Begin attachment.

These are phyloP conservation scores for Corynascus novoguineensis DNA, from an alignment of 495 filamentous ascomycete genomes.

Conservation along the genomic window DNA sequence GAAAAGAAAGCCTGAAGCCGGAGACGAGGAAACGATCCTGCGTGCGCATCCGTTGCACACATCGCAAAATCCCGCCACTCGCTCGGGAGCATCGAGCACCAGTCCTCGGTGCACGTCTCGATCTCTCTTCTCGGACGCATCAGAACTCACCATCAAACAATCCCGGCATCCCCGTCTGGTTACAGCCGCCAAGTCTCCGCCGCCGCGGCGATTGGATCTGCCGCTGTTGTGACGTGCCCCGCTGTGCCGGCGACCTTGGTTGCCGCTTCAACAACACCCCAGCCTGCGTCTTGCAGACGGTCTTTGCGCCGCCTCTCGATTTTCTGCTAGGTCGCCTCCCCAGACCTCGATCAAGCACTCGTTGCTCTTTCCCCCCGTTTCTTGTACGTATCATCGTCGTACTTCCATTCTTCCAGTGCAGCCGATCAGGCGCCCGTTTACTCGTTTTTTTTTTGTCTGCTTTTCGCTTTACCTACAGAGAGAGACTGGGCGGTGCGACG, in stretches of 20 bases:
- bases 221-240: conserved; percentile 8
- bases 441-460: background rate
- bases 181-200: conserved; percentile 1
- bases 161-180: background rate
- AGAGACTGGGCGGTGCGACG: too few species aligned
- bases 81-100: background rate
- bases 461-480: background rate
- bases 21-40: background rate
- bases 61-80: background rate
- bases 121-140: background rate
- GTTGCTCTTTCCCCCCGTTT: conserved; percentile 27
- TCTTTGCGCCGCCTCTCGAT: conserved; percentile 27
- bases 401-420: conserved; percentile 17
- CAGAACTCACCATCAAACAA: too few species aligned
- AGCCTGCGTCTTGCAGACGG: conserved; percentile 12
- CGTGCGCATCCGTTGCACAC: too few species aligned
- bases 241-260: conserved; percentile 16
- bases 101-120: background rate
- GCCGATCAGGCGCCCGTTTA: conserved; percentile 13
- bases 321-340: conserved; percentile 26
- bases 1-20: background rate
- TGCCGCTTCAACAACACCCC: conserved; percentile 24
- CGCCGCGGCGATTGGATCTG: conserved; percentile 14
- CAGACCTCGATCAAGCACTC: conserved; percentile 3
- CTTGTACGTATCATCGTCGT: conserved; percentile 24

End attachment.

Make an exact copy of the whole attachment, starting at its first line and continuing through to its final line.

These are phyloP conservation scores for Corynascus novoguineensis DNA, from an alignment of 495 filamentous ascomycete genomes.

Conservation along the genomic window DNA sequence GAAAAGAAAGCCTGAAGCCGGAGACGAGGAAACGATCCTGCGTGCGCATCCGTTGCACACATCGCAAAATCCCGCCACTCGCTCGGGAGCATCGAGCACCAGTCCTCGGTGCACGTCTCGATCTCTCTTCTCGGACGCATCAGAACTCACCATCAAACAATCCCGGCATCCCCGTCTGGTTACAGCCGCCAAGTCTCCGCCGCCGCGGCGATTGGATCTGCCGCTGTTGTGACGTGCCCCGCTGTGCCGGCGACCTTGGTTGCCGCTTCAACAACACCCCAGCCTGCGTCTTGCAGACGGTCTTTGCGCCGCCTCTCGATTTTCTGCTAGGTCGCCTCCCCAGACCTCGATCAAGCACTCGTTGCTCTTTCCCCCCGTTTCTTGTACGTATCATCGTCGTACTTCCATTCTTCCAGTGCAGCCGATCAGGCGCCCGTTTACTCGTTTTTTTTTTGTCTGCTTTTCGCTTTACCTACAGAGAGAGACTGGGCGGTGCGACG, in stretches of 20 bases:
- bases 221-240: conserved; percentile 8
- bases 441-460: background rate
- bases 181-200: conserved; percentile 1
- bases 161-180: background rate
- AGAGACTGGGCGGTGCGACG: too few species aligned
- bases 81-100: background rate
- bases 461-480: background rate
- bases 21-40: background rate
- bases 61-80: background rate
- bases 121-140: background rate
- GTTGCTCTTTCCCCCCGTTT: conserved; percentile 27
- TCTTTGCGCCGCCTCTCGAT: conserved; percentile 27
- bases 401-420: conserved; percentile 17
- CAGAACTCACCATCAAACAA: too few species aligned
- AGCCTGCGTCTTGCAGACGG: conserved; percentile 12
- CGTGCGCATCCGTTGCACAC: too few species aligned
- bases 241-260: conserved; percentile 16
- bases 101-120: background rate
- GCCGATCAGGCGCCCGTTTA: conserved; percentile 13
- bases 321-340: conserved; percentile 26
- bases 1-20: background rate
- TGCCGCTTCAACAACACCCC: conserved; percentile 24
- CGCCGCGGCGATTGGATCTG: conserved; percentile 14
- CAGACCTCGATCAAGCACTC: conserved; percentile 3
- CTTGTACGTATCATCGTCGT: conserved; percentile 24